By Ekemini Pius
- Title: The Elders at the Door
- Author: Maryanne Bester
- Illustrator: Shayle Bester
- Publisher: Jacana Media (Pty) Ltd
- Number of pages: 79
- Year of publication: 2017
- Category: Children
Maryanne Bester’s The Elders at the Door is a story about a family living in a village. One day, while they are preparing to have breakfast, they hear a knock on the door. The mother peers out of the window to find three Elders standing at the door. She opens the door and invites them to come in and eat with her family, but they refuse to come in all at once and ask her to choose one of them to enter the house. The mother goes back to ask her family who they think should come in among the three Elders, namely Wisdom, Blessing, and Love.
The eldest child wants Blessing to come in because he feels that all their father’s business needs to bloom is blessing. His sister rejects his idea and insists that the reason their father’s business is not growing is because he lacks wisdom, so she chooses Wisdom. But the baby of the family, who can mutter only a few indistinct words, keeps saying, ‘Love, Love, Love’. Surprised by her insistence, the family does not debate the matter further. They invite Love into their home to have breakfast with them. When the mother goes back to the door to tell the Elders that her family has chosen Love, the Elders say they will all come in because she has chosen Love, for where there is Love, there will also be Blessing and Wisdom.
This is a didactic children’s story on the importance of love and how embracing it can bring other virtues. Bester uses animals as characters to fascinate her readers, mostly children, and draw them into the story. The prose is simple, as it should be, and the pictures are bright and bold enough to make the story interesting and real to the reader.
It is all too easy to underrate Bester – and indeed all writers of children’s fiction – because they come off as people who do a very simple job, to wit, writing for a demography that is easy to please, and doing so without having to exert any artistic skill. This mentality could not be more wrong. The writers we should cherish most are those who write stories for children, because children are the future writers and reviewers and critics, and how well they develop depends on how well their creative minds are nurtured.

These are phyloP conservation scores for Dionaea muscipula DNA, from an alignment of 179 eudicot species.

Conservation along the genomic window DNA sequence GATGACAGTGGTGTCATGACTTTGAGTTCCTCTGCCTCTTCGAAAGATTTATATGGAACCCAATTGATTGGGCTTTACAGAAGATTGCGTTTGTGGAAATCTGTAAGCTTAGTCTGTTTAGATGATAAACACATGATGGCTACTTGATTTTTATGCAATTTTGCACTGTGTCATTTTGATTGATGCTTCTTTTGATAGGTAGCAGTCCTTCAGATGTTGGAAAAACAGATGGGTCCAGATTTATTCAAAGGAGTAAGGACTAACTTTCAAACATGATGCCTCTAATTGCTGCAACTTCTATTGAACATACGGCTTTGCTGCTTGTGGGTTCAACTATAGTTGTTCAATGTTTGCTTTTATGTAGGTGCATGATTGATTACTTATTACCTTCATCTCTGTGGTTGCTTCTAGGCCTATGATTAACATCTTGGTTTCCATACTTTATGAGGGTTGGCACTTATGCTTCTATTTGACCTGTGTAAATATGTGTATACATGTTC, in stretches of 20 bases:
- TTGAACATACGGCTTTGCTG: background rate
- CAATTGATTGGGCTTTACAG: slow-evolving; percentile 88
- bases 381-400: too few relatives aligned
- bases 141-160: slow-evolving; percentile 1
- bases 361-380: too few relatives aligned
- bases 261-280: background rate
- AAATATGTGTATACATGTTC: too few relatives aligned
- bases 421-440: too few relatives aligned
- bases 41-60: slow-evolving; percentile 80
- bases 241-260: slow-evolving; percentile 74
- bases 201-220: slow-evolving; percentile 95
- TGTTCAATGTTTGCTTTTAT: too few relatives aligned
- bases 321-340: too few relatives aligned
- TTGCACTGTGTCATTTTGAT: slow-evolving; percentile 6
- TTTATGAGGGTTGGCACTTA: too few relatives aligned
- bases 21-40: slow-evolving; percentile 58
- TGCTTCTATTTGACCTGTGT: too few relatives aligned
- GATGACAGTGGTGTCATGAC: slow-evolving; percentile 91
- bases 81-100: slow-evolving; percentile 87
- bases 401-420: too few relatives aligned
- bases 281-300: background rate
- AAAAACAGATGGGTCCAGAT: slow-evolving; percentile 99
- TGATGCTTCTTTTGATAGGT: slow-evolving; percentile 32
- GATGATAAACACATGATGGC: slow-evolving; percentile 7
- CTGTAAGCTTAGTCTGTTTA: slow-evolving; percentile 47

Writers of children’s books are not afforded the time and space to gradually build a plot as is allowed with adult novels. They have to immediately impress the children they write for by beginning their stories with catchy characters and narratives, and this, to the mind of this reader, requires an astute artistic skill. This is something Maryanne Bester has mastered; she skillfully uses animal characters to hold the attention of her readers.
The Elders at the Door is a symbol of what all children’s stories should teach: moral lessons. Beside parental upbringing, children are shaped by what they observe, watch, and read. Writers of children’s literature like Bester have a unique opportunity to convey moral virtues to the tender hearts of children. Bester, in this short book, chooses to teach love and accommodation. This story is a lesson for children to always love and cater for people, especially those in dire need of help.
It is also important to note that this is a very African story. Although none of the characters have African names, the use of the three Elders as characters says a lot about Africa, as it is a prevalent culture in Africa to refer to older people as elders. This story, through the three Elders, portrays the renowned African culture of holding the aged members of our societies in the highest esteem, showering them with care and attention, listening to and learning from their words of wisdom because ‘what an Elder sees sitting, a child can never see it even if that child climbs the tallest Iroko tree’.
The illustrations by Shayle Bester, who is the author’s sister, are as powerful as Maryanne’s prose, for she sends powerful messages with them. For instance, in Shayle’s illustrations, there is a cock crowing, and this is a representation of the typical African morning. Also, there are huts which represent the living conditions of many rural dwellers in Africa. There is equally a kerosene lantern to accentuate the rural nature of the lives of the characters. There are clay pots and food being cooked over firewood. A door made from corrugated iron sheets is as well quite remarkable. All these illustrations prove that this is a very African story, and, together with the text, set Maryanne and Shayle Bester apart as one of the finest writers and illustrators, respectively, of children’s fiction on the continent.
Photograph: ‘Old door’ by paultom2104
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